PloS one

Transbilayer phospholipid movements in ABCA1-deficient cells.

PMID 17710129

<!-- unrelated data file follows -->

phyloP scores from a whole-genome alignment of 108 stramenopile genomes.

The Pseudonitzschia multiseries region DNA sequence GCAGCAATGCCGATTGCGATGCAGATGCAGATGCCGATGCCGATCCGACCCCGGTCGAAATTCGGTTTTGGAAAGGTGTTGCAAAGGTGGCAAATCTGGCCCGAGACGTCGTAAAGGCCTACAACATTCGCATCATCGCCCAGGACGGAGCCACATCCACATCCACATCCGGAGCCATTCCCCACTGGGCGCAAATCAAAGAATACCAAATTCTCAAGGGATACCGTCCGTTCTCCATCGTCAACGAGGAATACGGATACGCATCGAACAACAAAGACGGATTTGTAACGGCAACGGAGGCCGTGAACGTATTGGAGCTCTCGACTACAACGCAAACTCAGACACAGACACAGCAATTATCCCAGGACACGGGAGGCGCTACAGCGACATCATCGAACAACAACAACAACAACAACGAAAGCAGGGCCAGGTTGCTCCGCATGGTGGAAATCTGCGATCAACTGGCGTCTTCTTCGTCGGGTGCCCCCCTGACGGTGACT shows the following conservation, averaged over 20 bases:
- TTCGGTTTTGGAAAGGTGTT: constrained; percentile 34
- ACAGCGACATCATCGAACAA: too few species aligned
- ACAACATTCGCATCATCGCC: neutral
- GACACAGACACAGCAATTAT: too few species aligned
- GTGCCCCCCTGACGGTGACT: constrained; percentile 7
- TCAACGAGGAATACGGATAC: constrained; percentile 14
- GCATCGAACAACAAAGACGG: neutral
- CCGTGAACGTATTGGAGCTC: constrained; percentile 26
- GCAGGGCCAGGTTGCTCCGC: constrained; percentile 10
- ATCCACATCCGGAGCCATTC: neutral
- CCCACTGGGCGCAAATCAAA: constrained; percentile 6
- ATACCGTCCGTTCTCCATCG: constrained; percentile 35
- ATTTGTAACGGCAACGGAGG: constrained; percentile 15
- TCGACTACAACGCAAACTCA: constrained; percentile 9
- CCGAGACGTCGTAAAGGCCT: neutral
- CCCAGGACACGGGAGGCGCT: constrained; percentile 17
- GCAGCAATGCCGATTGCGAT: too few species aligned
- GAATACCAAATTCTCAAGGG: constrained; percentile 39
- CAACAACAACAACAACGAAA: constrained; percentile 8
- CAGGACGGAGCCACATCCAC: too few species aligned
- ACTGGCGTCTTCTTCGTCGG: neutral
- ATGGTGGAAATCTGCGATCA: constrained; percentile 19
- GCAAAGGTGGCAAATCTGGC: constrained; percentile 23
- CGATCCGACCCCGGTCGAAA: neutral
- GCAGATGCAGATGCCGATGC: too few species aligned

Tangier disease is an inherited disorder that results in a deficiency in circulating levels of HDL. Although the disease is known to be caused by mutations in the ABCA1 gene, the mechanism by which lesions in the ABCA1 ATPase effect this outcome is not known. The inability of ABCA1 knockout mice (ABCA1-/-) to load cholesterol and phospholipids onto apoA1 led to a proposal that ABCA1 mediates the transbilayer externalization of phospholipids, an activity integral not only to the formation of HDL particles but also to another, distinct process: the recognition and clearance of apoptotic cells by macrophages. Expression of phosphatidylserine (PS) on the surface of both macrophages and their apoptotic targets is required for efficient engulfment of the apoptotic cells, and it has been proposed that ABCA1 is required for transbilayer externalization of PS to the surface of both cell types. To determine whether ABCA1 is responsible for any of the catalytic activities known to control transbilayer phospholipid movements, these activities were measured in cells from ABCA1-/- mice and from Tangier individuals as well as ABCA1-expressing HeLa cells. Phospholipid movements in either normal or apoptotic lymphocytes or in macrophages were not inhibited when cells from knockout and wildtype mice or immortalized cells from Tangier individuals vs normal individuals were compared. Exposure of PS on the surface of normal thymocytes, apoptotic thymocytes and elicited peritoneal macrophages from wildtype and knockout mice or B lymphocytes from normal and Tangier individuals, as measured by annexin V binding, was also unchanged. No evidence was found of ABCA1-stimulated active PS export, and spontaneous PS movement to the outer leaflet in the presence or absence of apoA1 was unaffected by the presence or absence of ABCA1. Normal or Tangier B lymphocytes and macrophages were also identical in their ability to serve as targets or phagocytes, respectively, in apoptotic cell clearance assays. No evidence was found to support the suggestion that ABCA1 is involved in transport to the macrophage cell surface of annexins I and II, known to enhance phagocytosis of apoptotic cells. These results show that mutations in ABCA1 do not measurably reduce the rate of transbilayer movements of phospholipids in either the engulfing macrophage or the apoptotic target, thus discounting catalysis of transbilayer movements of phospholipids as the mechanism by which ABCA1 facilitates loading of phospholipids and cholesterol onto apoA1.